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On August 4, 2020, author Robert Jones, Jr. tweeted, “How old were you when you realized that whiteness was not a skin color, but an ecosociopolitical construct folks could be inducted to based on their willingness to swear allegiance to and uphold anti-Blackness?” The tweet generated a multitude of threads where Black people reflected on these moments, and I was among them.

For me, the offer of induction came as an Afropunk at the local dive bar in Baton Rouge, Louisiana, where I spent most of my youth. One particularly packed humid night as I waited for the band to start their set, a white patron took off his shirt to reveal the large swastika tattooed on his chest. I saw him speaking with a “friend” of mine earlier, so I asked my “friend” what was up with this dude. My “friend” responded that the Nazi punk was “an OK dude” and that “I should understand other viewpoints and not make everything about race all the time.”

His words caused me to recoil in disgust, but deep down, not in surprise. I looked him up and down and told him to stay the hell away from me, before turning away into the sea of bodies waiting for the band to start. To the local punk scene’s credit, the Nazi punk didn’t last long before he was driven out by the audience once they noticed the swastika. As for my white “friend,” we have never spoken since that night 15 years ago. I did not realize, however, what this “friend” had attempted to do until I saw Jones, Jr.’s words. The offer was made to be inducted into white supremacy. I had declined.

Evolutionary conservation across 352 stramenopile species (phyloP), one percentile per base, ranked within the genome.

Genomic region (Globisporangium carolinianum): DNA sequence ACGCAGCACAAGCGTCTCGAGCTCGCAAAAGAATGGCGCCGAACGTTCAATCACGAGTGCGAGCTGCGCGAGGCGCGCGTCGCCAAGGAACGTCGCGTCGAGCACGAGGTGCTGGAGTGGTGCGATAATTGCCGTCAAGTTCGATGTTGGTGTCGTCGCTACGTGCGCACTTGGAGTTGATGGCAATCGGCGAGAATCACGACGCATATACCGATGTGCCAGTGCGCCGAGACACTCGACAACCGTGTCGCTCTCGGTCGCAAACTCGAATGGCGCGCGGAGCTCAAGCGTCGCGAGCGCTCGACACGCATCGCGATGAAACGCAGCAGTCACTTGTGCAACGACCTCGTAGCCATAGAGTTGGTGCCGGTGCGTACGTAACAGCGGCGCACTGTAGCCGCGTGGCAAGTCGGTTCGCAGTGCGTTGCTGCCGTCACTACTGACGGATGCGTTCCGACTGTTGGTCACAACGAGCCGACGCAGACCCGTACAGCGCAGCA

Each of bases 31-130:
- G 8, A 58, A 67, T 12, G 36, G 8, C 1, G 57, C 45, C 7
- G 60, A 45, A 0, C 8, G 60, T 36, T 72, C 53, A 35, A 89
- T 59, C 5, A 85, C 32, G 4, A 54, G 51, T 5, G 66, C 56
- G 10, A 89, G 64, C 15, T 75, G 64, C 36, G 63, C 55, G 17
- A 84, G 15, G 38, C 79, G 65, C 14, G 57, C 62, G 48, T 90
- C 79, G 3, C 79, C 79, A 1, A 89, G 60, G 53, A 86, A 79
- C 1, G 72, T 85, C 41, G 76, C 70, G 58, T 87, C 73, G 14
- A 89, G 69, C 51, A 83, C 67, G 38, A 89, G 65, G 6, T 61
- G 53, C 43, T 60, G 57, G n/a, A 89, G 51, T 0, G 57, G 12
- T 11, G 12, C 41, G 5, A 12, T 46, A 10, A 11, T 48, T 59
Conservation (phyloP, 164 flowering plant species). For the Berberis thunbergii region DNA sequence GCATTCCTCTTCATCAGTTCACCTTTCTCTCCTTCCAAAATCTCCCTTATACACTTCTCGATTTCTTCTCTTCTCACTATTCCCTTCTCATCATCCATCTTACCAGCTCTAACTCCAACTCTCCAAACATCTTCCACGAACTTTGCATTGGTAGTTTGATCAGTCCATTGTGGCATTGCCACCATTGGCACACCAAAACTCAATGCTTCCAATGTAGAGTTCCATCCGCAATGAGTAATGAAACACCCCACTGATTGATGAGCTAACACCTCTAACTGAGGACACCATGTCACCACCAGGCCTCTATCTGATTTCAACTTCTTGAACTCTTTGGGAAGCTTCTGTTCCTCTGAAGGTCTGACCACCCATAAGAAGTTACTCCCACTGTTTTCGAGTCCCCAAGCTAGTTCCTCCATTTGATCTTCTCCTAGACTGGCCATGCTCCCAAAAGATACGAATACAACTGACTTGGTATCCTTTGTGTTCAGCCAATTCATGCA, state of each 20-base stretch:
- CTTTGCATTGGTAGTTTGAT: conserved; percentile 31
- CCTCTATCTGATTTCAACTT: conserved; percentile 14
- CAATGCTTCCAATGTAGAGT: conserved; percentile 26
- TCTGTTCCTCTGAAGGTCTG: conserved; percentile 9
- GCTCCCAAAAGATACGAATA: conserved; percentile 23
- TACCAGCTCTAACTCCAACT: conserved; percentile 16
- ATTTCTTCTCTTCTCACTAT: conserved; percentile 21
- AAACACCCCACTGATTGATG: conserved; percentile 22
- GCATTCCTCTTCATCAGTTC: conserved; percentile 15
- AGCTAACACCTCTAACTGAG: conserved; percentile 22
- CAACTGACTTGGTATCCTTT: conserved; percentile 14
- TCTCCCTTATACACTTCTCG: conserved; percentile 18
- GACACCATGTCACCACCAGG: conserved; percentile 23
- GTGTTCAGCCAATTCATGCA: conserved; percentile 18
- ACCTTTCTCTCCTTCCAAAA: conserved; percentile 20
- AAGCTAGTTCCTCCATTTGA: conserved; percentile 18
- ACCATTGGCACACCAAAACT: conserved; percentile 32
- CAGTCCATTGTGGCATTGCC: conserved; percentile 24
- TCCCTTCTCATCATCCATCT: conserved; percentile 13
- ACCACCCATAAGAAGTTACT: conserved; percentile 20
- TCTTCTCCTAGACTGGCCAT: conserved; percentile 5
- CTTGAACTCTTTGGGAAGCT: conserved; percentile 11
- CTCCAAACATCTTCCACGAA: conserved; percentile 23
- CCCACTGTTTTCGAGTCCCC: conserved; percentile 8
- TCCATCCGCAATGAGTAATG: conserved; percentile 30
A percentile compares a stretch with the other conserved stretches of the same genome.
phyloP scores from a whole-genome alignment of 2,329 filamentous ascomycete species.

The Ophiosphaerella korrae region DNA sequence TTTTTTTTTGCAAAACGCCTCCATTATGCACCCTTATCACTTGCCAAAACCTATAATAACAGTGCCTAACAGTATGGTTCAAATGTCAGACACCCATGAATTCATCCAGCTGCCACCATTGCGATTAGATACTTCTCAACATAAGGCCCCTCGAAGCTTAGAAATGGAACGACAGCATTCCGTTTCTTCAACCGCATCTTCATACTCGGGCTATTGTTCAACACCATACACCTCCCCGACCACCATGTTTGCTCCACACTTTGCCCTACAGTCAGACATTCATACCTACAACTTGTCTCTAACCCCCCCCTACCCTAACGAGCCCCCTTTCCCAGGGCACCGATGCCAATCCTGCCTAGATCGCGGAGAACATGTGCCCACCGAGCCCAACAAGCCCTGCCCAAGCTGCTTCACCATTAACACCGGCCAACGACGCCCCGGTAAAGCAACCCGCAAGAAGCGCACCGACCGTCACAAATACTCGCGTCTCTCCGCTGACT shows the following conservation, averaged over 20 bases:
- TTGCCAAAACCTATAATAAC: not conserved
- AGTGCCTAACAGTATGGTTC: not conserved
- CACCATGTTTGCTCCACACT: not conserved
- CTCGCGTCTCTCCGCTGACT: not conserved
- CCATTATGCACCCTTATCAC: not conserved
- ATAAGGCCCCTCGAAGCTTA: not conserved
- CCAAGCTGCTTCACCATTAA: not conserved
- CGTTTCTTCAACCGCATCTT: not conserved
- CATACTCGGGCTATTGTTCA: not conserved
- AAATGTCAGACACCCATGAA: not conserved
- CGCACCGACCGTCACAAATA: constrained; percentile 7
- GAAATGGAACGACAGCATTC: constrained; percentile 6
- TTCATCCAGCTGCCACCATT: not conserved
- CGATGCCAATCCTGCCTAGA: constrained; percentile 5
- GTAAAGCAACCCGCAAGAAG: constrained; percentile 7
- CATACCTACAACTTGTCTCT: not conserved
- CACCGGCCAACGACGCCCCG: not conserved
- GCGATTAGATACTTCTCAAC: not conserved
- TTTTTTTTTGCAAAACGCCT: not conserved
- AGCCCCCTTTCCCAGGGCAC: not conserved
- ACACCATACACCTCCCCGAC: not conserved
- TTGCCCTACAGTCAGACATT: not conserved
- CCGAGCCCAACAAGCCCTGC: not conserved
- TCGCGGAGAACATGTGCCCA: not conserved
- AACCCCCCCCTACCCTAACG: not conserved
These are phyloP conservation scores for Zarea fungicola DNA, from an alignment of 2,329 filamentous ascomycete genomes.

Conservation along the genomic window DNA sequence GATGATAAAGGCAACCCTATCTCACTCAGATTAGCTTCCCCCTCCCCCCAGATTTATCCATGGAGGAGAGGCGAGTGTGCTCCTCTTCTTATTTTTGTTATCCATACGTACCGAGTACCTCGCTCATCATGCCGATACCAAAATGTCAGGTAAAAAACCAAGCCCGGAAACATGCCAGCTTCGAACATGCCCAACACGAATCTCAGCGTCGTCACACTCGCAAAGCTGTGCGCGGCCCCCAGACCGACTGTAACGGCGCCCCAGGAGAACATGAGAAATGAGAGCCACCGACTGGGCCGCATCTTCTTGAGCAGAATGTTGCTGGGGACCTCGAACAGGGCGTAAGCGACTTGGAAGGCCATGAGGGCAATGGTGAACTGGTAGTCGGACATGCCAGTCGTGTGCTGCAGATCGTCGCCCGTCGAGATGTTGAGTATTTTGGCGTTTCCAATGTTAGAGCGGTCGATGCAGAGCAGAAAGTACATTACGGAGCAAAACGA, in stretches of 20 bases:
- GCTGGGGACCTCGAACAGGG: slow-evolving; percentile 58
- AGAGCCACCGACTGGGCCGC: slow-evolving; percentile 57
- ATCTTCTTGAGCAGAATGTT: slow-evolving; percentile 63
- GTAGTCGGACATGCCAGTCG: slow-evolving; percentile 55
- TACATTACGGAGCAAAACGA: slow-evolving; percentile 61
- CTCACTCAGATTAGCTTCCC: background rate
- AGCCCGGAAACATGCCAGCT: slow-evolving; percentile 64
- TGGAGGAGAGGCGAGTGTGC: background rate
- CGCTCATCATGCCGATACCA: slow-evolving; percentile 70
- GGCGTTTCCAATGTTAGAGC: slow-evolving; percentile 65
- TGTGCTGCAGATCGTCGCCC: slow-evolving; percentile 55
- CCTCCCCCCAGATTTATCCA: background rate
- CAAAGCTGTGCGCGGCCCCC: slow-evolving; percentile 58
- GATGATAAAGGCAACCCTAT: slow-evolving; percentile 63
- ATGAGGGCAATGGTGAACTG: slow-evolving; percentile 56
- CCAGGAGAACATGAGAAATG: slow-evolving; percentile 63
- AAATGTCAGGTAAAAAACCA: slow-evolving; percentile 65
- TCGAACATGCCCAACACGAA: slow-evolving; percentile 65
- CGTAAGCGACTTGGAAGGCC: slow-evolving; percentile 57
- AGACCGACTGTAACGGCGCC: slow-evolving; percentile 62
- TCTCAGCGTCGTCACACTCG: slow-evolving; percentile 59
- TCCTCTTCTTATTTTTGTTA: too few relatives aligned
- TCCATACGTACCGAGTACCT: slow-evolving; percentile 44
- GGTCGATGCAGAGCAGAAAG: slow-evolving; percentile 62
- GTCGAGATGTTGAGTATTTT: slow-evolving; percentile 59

Jones, Jr. gave form to something that many Black people have experienced — especially if they grew up in racially mixed surroundings. I call it “the choice” because white supremacy is adaptable. In its adaptability, it seeks to recruit members from the communities it resents for two reasons. First, to act as heralds of white supremacy in spaces where white supremacy ordinarily would not have access to. It gives Black people a choice: say our words, push our beliefs about your people, stand with us and we shall give you access.  Second, it provides white racial moderates with the intellectual cover they require to justify their support of white supremacists in positions of power to themselves. In this essay, I will focus on the first reason.

The particulars of the choice take on interesting forms depending on the political alignment of the individual or movement proposing the transaction, but it always reflects how racism often manifests. The choice can be explicit and violating, as in openly embracing racism behind the guise of the well documented “one of the good ones” frame. It can be implicit and presented as palaver, which was the case with my “friend” reducing neo-Nazism to just another viewpoint. Those who accept the transaction can be defined as “conservative inducted” and “progressive inducted.”